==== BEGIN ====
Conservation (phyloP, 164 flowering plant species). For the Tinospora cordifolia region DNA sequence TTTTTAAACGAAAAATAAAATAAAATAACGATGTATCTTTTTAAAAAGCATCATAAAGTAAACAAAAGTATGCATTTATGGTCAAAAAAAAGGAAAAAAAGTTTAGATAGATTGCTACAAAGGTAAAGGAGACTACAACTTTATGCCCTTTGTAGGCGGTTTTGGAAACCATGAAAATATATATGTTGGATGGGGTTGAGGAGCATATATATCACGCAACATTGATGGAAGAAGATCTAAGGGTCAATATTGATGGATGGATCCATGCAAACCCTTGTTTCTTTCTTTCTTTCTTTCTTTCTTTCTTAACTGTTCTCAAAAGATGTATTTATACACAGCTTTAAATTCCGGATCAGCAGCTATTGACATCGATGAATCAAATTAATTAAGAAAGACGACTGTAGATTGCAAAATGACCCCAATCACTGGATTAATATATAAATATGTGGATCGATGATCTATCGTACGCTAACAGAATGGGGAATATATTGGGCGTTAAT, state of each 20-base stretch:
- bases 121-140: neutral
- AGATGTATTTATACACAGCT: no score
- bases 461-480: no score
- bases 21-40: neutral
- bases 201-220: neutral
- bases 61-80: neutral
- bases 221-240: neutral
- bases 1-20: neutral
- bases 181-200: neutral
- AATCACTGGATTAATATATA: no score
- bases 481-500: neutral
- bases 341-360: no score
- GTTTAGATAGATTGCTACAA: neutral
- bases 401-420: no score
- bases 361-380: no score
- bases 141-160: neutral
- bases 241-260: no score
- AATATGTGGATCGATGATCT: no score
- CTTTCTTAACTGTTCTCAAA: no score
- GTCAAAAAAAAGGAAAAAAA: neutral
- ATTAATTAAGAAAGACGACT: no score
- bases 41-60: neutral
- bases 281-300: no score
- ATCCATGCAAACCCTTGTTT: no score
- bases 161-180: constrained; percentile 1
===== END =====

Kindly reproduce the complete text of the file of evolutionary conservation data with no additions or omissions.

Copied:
Conservation (phyloP, 164 flowering plant species). For the Tinospora cordifolia region DNA sequence TTTTTAAACGAAAAATAAAATAAAATAACGATGTATCTTTTTAAAAAGCATCATAAAGTAAACAAAAGTATGCATTTATGGTCAAAAAAAAGGAAAAAAAGTTTAGATAGATTGCTACAAAGGTAAAGGAGACTACAACTTTATGCCCTTTGTAGGCGGTTTTGGAAACCATGAAAATATATATGTTGGATGGGGTTGAGGAGCATATATATCACGCAACATTGATGGAAGAAGATCTAAGGGTCAATATTGATGGATGGATCCATGCAAACCCTTGTTTCTTTCTTTCTTTCTTTCTTTCTTTCTTAACTGTTCTCAAAAGATGTATTTATACACAGCTTTAAATTCCGGATCAGCAGCTATTGACATCGATGAATCAAATTAATTAAGAAAGACGACTGTAGATTGCAAAATGACCCCAATCACTGGATTAATATATAAATATGTGGATCGATGATCTATCGTACGCTAACAGAATGGGGAATATATTGGGCGTTAAT, state of each 20-base stretch:
- bases 121-140: neutral
- AGATGTATTTATACACAGCT: no score
- bases 461-480: no score
- bases 21-40: neutral
- bases 201-220: neutral
- bases 61-80: neutral
- bases 221-240: neutral
- bases 1-20: neutral
- bases 181-200: neutral
- AATCACTGGATTAATATATA: no score
- bases 481-500: neutral
- bases 341-360: no score
- GTTTAGATAGATTGCTACAA: neutral
- bases 401-420: no score
- bases 361-380: no score
- bases 141-160: neutral
- bases 241-260: no score
- AATATGTGGATCGATGATCT: no score
- CTTTCTTAACTGTTCTCAAA: no score
- GTCAAAAAAAAGGAAAAAAA: neutral
- ATTAATTAAGAAAGACGACT: no score
- bases 41-60: neutral
- bases 281-300: no score
- ATCCATGCAAACCCTTGTTT: no score
- bases 161-180: constrained; percentile 1